More than 100 of Georgia’s county commissioners, officials and staff put on their walking shoes early Monday morning, April 14 for a Wellness Walk to encourage physical activity among Georgians. The event was sponsored by University of Georgia Extension’s Walk Georgia, The Coca-Cola Foundation, Association County Commissioners of Georgia (ACCG) and Local Government Risk Management Services, Inc., and was part of the annual ACCG conference, held last week in Savannah. “I love to exercise,” said Doug Derrer, Forsyth County Board of Commissioners county manager. “I thought it was a good idea to get this group to walk and exercise together.” Preston Little, of Walton County, whose father, Kevin Little, is chairman of the Walton County Board of Commissioners and incoming ACCG president, was the first to complete the Wellness Walk. The near two-mile walk started and ended on River Street. Commissioners received one continuing education credit for participating in the walk. Area 4-H’ers assisted at the event and applauded the commissioners and staff for setting the example of being physically active. “They’re leaders; if they can do it, we can do it,” said Anna Morris, an event volunteer from Chatham County 4-H. “They’re not just supporting people; they’re getting out there and doing what they’re supporting,” said Marci Delcampo, an event volunteer from Effingham County 4-H. Commissioners were given pedometers at the start of the conference to track their steps; prizes were doled out by ACCG based on who had the most steps by the end of the Wellness Walk. Wiley Grady, a Thomas County commissioner, won this award with more than 78,000 steps by the end of the walking event. Walk Georgia, run jointly by UGA Extension and the UGA College of Family and Consumer Sciences, is a free, web-based program that allows Georgians to track their physical activity online and virtually “walk” the state. The program also publishes a daily blog and weekly newsletter with recipes and information on varying wellness and nutrition topics, health-related apps and websites, and state parks. Through a $1 million, three-year gift from The Coca-Cola Foundation, Walk Georgia aims to reach 100,000 Georgians and decrease the number of physically inactive Georgians by 5 percent over the next few years. The spring session of Walk Georgia closes on April 26. For more information or to register, visit www.walkgeorgia.org. For more information on the UGA Obesity Initiative, see obesity.ovpr.uga.edu.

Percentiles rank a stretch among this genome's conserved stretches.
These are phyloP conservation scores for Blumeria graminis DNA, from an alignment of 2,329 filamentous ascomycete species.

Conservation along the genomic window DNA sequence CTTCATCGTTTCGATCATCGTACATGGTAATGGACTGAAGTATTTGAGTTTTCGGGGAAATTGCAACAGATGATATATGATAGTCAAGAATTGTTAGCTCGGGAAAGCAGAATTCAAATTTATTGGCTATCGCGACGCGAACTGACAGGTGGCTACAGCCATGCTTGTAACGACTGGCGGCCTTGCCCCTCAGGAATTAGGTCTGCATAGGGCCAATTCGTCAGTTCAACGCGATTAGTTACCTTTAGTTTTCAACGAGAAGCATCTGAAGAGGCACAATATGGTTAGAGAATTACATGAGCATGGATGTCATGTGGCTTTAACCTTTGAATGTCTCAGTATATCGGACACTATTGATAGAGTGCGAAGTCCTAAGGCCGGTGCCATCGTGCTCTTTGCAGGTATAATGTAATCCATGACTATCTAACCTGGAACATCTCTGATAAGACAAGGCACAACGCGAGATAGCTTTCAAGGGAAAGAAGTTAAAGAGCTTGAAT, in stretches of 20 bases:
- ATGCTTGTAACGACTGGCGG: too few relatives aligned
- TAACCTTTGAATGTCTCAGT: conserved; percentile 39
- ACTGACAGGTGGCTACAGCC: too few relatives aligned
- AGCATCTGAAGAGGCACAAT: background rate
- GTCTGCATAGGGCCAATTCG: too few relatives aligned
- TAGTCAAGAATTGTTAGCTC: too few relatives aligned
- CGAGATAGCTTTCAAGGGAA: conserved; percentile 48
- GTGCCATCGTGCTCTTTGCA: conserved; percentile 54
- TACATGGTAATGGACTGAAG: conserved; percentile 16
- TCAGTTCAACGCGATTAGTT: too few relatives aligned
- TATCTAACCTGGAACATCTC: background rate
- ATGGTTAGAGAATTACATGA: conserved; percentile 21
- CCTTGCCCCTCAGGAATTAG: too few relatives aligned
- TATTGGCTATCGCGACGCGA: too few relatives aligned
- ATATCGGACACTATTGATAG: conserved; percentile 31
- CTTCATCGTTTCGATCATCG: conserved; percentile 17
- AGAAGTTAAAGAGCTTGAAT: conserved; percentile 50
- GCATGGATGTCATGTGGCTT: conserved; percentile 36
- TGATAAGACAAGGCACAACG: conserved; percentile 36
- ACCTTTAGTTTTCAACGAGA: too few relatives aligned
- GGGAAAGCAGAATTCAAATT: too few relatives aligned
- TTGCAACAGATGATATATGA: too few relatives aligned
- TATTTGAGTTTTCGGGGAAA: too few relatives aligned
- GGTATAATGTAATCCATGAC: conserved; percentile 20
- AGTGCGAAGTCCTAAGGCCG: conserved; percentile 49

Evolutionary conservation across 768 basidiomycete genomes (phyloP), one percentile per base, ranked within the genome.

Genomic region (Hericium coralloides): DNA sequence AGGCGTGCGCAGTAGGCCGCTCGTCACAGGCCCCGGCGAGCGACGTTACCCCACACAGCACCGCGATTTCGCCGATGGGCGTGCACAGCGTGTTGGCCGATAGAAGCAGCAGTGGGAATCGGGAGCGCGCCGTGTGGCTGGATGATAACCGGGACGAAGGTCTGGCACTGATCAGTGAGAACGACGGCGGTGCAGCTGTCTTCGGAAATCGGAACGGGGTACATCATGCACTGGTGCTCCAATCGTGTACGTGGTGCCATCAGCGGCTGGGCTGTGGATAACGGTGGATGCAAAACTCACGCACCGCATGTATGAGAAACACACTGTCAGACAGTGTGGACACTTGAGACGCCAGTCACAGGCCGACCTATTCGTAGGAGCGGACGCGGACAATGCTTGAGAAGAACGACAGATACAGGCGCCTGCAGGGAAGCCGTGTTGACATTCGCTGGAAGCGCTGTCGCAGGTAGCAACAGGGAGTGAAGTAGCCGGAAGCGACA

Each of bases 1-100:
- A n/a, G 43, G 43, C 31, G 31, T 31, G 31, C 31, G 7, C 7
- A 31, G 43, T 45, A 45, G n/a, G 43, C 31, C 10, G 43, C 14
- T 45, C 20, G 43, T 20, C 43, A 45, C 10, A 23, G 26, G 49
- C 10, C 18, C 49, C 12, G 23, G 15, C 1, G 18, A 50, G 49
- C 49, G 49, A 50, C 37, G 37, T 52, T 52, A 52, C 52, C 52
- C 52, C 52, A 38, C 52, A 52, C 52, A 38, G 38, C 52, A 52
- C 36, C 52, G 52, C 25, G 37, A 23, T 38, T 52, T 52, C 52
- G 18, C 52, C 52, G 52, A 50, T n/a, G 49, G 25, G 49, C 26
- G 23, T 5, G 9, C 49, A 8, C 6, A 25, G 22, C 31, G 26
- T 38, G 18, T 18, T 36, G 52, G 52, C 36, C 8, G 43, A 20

The U.S. Small Business Administration announced a new legislative proposal that is expected to add at least $3 billion in lending authority to the 7(a) loan program this year. If enacted, the bill would allow the agency to increase lending authority by more than 30 percent, providing money for thousands more small loans in fiscal year 2004. The bill would also remove the current lending cap of $750,000, and allow loans up to $2 million.”This proposal builds on the success of the SBA Express program, and by significantly increasing 7(a) lending authority, will allow the SBA to reach out to tens of thousands more small business owners every year,” SBA Administrator Hector V. Barreto said. “The legislation provides more money for small business loans this year, at a time when the program is facing unprecedented demand.”By expanding the SBA Express program, which allows lenders to apply for 7(a) loans using their own forms and processes instead of lengthy and burdensome government forms, the entire 7(a) program would move to a lower guaranty rate of 50 percent. This reform would allow the agency to increase lending authority by over 30 percent. Based on FY 2003 numbers, that increase could have resulted in more than 22,000 additional loans to America’s entrepreneurs. If enacted for FY 2004, the lower guaranty rate and increased number of loans could provide capital to create as many as 500,000 new jobs.The proposed changes have the added benefit of moving the 7(a) program toward the goal of a permanent zero subsidy level. Preliminary data indicates that if this proposal is passed and signed into law, 7(a) could move to zero subsidy with fees that are below current congressionally mandated rates, making 7(a) loans even more attractive to small business owners and lenders.